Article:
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Today is Tuesday of week 1.
I have just been told to do X until next week.

When is the last day I can do X?
Sunday of week 1? Sunday of week 2?

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You mean you have until next week to do X, right? –  nohat Feb 15 '11 at 8:09
    
@nohat here is the full sentence (neither of us are native speakers by the way): "But it's ok if you let me know the name until next week." –  Nicolas Raoul Feb 15 '11 at 9:10
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in that context the word "until" is wrong. I expect that what's intended is "before", and if the context is work-related then any time before 09:00 on Monday of week 2 should be fine. –  Peter Taylor Feb 15 '11 at 10:31

3 Answers 3

up vote 1 down vote accepted

According to Wiktionary, Until basically means:

Upto the time of (something happening)

Hence, accordingly, until next week means, before next week begins, i.e., the Sunday of Week1.

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Yes, I guess that's what she meant. –  Nicolas Raoul Feb 15 '11 at 11:08

There are several problems with the question.

Do X until next week.

This means carry on doing some continuous work named X from now to [some unspecified day and time in] next week. Then stop doing X [forever or until instructed otherwise]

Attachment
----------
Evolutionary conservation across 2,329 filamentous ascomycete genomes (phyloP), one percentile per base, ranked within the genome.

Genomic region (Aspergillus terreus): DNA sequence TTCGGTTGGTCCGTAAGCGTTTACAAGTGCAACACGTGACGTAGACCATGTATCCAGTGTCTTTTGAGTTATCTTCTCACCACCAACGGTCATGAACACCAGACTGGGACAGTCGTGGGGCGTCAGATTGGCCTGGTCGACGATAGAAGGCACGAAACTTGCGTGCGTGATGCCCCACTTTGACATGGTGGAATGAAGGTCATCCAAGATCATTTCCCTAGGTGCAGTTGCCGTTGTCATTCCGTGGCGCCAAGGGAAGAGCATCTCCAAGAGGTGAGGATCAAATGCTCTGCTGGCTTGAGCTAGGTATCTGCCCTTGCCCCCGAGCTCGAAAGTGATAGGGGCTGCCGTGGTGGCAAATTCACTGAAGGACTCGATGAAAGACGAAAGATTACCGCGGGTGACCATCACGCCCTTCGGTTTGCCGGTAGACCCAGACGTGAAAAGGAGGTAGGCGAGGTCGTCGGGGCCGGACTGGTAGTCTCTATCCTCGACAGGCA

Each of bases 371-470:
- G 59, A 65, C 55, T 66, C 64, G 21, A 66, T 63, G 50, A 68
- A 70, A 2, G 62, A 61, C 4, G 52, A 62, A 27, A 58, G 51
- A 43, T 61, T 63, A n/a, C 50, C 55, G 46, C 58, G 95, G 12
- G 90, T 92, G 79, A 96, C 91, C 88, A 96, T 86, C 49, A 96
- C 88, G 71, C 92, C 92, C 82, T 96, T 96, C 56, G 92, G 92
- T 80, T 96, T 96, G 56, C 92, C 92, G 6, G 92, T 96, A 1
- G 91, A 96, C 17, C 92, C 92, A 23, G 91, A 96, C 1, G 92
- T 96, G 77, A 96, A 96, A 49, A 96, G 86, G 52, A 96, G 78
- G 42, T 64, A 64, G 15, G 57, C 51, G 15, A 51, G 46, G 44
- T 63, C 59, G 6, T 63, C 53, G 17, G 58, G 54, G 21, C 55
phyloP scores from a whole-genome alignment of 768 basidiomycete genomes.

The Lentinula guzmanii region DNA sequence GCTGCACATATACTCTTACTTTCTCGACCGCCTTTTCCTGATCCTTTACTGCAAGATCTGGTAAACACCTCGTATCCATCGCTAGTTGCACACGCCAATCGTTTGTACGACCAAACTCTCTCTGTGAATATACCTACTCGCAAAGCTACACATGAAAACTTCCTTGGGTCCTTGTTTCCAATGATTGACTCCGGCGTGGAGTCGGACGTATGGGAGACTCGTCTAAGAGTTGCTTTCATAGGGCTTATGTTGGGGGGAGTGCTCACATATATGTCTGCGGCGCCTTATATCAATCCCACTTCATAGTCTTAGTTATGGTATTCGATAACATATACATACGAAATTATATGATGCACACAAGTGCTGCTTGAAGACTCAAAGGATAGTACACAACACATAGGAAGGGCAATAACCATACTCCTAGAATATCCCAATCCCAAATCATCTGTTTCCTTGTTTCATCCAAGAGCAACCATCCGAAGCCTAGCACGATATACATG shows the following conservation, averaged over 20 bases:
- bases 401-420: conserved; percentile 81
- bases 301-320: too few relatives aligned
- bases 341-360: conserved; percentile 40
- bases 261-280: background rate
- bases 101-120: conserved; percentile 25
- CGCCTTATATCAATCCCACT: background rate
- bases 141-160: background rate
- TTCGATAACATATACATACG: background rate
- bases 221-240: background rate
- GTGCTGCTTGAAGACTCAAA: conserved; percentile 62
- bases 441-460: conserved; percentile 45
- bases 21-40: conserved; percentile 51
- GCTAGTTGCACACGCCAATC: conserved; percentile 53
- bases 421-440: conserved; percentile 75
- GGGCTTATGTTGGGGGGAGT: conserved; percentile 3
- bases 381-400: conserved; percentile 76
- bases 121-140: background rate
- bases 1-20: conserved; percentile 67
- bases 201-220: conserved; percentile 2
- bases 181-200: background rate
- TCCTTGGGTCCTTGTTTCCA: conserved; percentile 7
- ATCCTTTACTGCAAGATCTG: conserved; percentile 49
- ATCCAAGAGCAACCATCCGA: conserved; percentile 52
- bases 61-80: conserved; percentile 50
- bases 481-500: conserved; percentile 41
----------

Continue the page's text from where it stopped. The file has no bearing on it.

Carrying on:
Let me know the name until next week

Means let me know the name every time necessary from now to [some unspecified day and time in] next week. After that, don't let me know the name.

This is an unusual construction and might be used if the requester is forgetful or if the name changes many times each work - for example if it is the name of the winner of the daily crossword and the requester has to do something with that name every day (print in tomorrows newsletter, send prize ...) but will not be doing it next week (vacation?).

let me know the name next week

Means I don't need the name now, but I will need it next week [probably any day and time in that week]

let me know the name before next week

Means I can wait but I need it sometime between now and the start of next week.


There is inherent ambiguity about the start of a week and the point in the week that would be acceptable when you ask that something be done "next week", you should expect rising anxiety in both parties as the week progresses.

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+1 interesting! –  Nicolas Raoul Feb 15 '11 at 11:07

I would interpret it like this:

Sometime unspecified time during week 2, you'll be taken off of X and put on a different task.

However, many non-native English speakers confuse the words until and by and say something like this when they really mean they want you to finish a project by a certain time.

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Actually, X = decide what friend I will bring to an event next month (so that she puts our names on the guest list). It is not something that takes time. –  Nicolas Raoul Feb 15 '11 at 7:57
1  
Then the sentence doesn't make any sense ... unless the speaker intended by, in which case I'd say do before the week is over. –  awm Feb 15 '11 at 8:02

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